When opening an existing project, the datasets to be attached and the queries used to display map layers are stored in a project file (similar to a MapInfo workspace or ArcView project). The queries read from this file will be updated with any time filtering specified in the project file and used to display an initial map corresponding with the state of the project when it was last saved. Whenever the time limits are changed all the queries are modified and rerun.
I sincerely hope that the kind of GIS mapping we currently see on the WWW will not survive, because it actively discourages the user from interacting with the data. The majority of applications either send the user a predetermined product (e.g. scanned city plans of the area within 1km of an address you have located through the White Pages) or subject them to a series of menu choices, with no visible cue as to what the end product will look like, after which a map is built on a remote server and sent as a screen-resolution bitmap. If the map isnt exactly what you want and it never is then its back to the server again for a new version. Furthermore, there is no way of integrating your own data into the map produced.
By contrast, on a desktop mapping system with local data, you have almost instant response to changes in layers displayed, layer order, symbolism, labelling, zoom, pan or querying of attribute data, and in most cases it is trivial to add new datasets to the application. That is the way things should be.
To my mind the only viable approach to Internet mapping is to put the mapping application on the client (the users desktop computer) and access the data alone from the server. An example of this type of approach can be seen in the freely-downloadable ArcExplorer program from ESRI. ArcExplorer can pull map data from ESRIs data server across the Internet, but processes the display of the data locally on the client computer, seamlessly integrated with the users own datasets stored locally on the hard disk or local network. Desktop mapping and GIS systems are all moving to provide remote access to datasets stored in spatially-enabled SQL servers.
This client-based approach to desktop mapping has important consequences for the way we manage our data. If the Smithsonian Institution or the British Museum wished to allow people to create maps showing the provenience of items in their collections (assuming they have locational information at some level for most of their accessions), it should not be necessary to keep the entire Smithsonian and British Museum catalogues on your desktop computer, gathering dust and becoming out of date. Instead, databases should reside with their creators and maintainers, wherever possible, so that the data accessed is current to the moment. The same thing is happening in business, with corporate datasets being stored on spatially-enabled relational databases which can be accessed remotely by desktop mapping front-ends.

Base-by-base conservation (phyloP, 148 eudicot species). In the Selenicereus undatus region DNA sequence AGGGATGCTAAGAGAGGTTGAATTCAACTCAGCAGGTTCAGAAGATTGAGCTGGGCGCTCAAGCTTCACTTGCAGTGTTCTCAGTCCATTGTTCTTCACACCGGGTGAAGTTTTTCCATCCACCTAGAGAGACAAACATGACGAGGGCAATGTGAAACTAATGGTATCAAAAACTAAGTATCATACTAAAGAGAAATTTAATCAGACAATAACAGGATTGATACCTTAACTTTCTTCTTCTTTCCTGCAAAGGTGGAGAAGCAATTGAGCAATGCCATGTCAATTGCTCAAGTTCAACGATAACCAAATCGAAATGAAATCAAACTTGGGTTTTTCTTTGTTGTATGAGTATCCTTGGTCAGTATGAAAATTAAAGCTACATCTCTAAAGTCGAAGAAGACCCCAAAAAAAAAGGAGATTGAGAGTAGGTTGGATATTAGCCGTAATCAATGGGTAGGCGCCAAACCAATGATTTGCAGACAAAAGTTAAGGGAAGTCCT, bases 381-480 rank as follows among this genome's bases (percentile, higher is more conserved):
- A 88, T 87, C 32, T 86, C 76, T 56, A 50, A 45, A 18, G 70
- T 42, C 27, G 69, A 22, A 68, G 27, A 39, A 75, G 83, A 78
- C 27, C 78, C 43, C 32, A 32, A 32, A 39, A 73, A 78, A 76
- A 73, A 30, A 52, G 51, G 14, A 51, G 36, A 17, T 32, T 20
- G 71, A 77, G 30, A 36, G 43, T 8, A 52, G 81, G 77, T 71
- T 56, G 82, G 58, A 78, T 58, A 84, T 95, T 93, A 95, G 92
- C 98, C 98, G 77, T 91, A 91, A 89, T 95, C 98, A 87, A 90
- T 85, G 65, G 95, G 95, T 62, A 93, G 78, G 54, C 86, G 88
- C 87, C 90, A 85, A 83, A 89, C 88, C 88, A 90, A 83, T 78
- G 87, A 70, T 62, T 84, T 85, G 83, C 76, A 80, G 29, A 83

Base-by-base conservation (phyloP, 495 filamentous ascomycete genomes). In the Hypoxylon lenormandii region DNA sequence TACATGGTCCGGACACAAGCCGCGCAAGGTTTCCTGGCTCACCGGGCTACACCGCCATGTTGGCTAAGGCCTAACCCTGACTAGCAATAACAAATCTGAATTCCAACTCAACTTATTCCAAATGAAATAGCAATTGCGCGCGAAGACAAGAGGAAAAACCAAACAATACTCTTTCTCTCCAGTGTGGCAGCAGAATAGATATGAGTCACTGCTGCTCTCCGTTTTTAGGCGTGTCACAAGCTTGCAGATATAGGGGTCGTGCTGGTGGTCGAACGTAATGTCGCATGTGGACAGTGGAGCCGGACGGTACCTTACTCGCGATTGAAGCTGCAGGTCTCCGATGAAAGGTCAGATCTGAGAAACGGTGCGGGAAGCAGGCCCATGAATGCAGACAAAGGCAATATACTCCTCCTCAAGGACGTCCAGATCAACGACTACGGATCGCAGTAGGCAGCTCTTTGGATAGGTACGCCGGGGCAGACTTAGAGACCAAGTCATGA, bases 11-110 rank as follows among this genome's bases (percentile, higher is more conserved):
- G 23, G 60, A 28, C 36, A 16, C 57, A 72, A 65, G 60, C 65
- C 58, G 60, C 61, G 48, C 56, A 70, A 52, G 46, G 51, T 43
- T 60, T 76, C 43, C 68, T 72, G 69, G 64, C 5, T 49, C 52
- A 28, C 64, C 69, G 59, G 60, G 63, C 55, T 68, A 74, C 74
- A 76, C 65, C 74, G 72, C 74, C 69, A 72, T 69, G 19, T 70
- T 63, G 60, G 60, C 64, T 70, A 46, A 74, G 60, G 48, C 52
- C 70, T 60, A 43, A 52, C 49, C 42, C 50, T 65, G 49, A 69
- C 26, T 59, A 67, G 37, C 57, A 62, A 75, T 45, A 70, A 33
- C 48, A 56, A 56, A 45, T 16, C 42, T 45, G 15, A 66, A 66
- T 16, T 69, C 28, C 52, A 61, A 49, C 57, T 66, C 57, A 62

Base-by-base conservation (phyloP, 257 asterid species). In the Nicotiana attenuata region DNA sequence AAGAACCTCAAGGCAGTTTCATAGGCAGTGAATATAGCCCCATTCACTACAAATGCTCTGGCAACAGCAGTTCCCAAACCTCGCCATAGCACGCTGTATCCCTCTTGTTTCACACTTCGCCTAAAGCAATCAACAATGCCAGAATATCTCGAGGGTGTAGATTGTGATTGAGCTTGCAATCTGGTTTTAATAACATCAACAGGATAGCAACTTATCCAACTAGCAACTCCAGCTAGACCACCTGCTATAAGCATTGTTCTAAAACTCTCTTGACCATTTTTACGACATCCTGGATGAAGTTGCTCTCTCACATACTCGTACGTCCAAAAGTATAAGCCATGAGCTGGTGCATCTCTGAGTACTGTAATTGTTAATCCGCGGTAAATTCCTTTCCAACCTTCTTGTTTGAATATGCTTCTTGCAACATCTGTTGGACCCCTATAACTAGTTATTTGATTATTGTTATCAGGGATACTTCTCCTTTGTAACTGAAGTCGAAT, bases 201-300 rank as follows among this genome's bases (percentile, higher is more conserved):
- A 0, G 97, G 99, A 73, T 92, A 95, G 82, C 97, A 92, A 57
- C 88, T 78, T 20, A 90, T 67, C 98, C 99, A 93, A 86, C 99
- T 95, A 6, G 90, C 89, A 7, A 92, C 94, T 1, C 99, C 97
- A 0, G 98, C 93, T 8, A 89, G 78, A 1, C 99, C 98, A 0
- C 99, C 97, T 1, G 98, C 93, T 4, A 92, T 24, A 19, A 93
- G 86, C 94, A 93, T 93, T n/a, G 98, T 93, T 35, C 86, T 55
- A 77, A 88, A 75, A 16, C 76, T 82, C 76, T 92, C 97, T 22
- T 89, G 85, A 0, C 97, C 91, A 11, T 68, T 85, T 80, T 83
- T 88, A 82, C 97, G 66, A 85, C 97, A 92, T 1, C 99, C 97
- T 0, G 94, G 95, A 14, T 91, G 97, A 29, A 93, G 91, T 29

The key to effective access to remote datasets across the Internet is to limit the amount of data which needs to be downloaded to support your application, without downloading so little data that you are continually going back to the server whenever you change anything about your map. In TimeMap this is achieved by filtering the data first by the application of domain limits (x, y, t), then by selecting a subset for display (e.g. when you go to the British Museum catalogue for Scythian tombs, you would only download Scythian tombs, not the entire catalogue) and finally by limiting the selection to only those fields you are interested in (perhaps as little as the X,Y location). By using an SQL query to select the data for display, all of these filters can be applied and processed on the remote server before the resulting dataset is downloaded to the client and cached locally for rapid access and further queries if required.
Only when the local queries go beyond the limits of the cached dataset (e.g. through moving to a larger domain, widening the selection criteria or requiring additional fields) does the application need to go back to the server for more information. The tricky thing is managing the process of updating the locally cached data to reflect changes in the source database or queries which go beyond the limits of the cached data. The key to responsiveness is putting the GIS display and querying of cached datasets on the client, while using the capabilities and horsepower of the server to filter huge source datasets to minimise downloads.
We have also looked at a three-tier approach. This means that an intermediary server gets the filtered data from the source datasets, caches it centrally, manages updates and then provides it to the client application. There are some advantages in terms of database access, cache management and the creation of thinner clients, and disadvantages in terms of requiring maintenance of a server and additional potential failure points, and we have not yet decided if we will go down that route.
The Internet is not a very good filing system. If there was a "My Internet" icon on the Windows desktop which worked in a tree view like the "My Computer" icon, it would be very hard to find anything useful, unless you already knew exactly where it was located. That is, of course, why we use URLs. However, the information needed to connect to a remote dataset on an SQL server is quite detailed and moderately complicated, so you cannot reasonably expect people to type the information in as you would a URL. We therefore need some way of registering TimeMap-enabled datasets with a central catalogue.
We have set up such a catalogue in an SQL server database (Interbase 4) at the Sydney University Archaeological Computing Laboratory. This catalogue is accessible both to the TMView software (Fig. 5) and to a web-based search page (Fig. 6).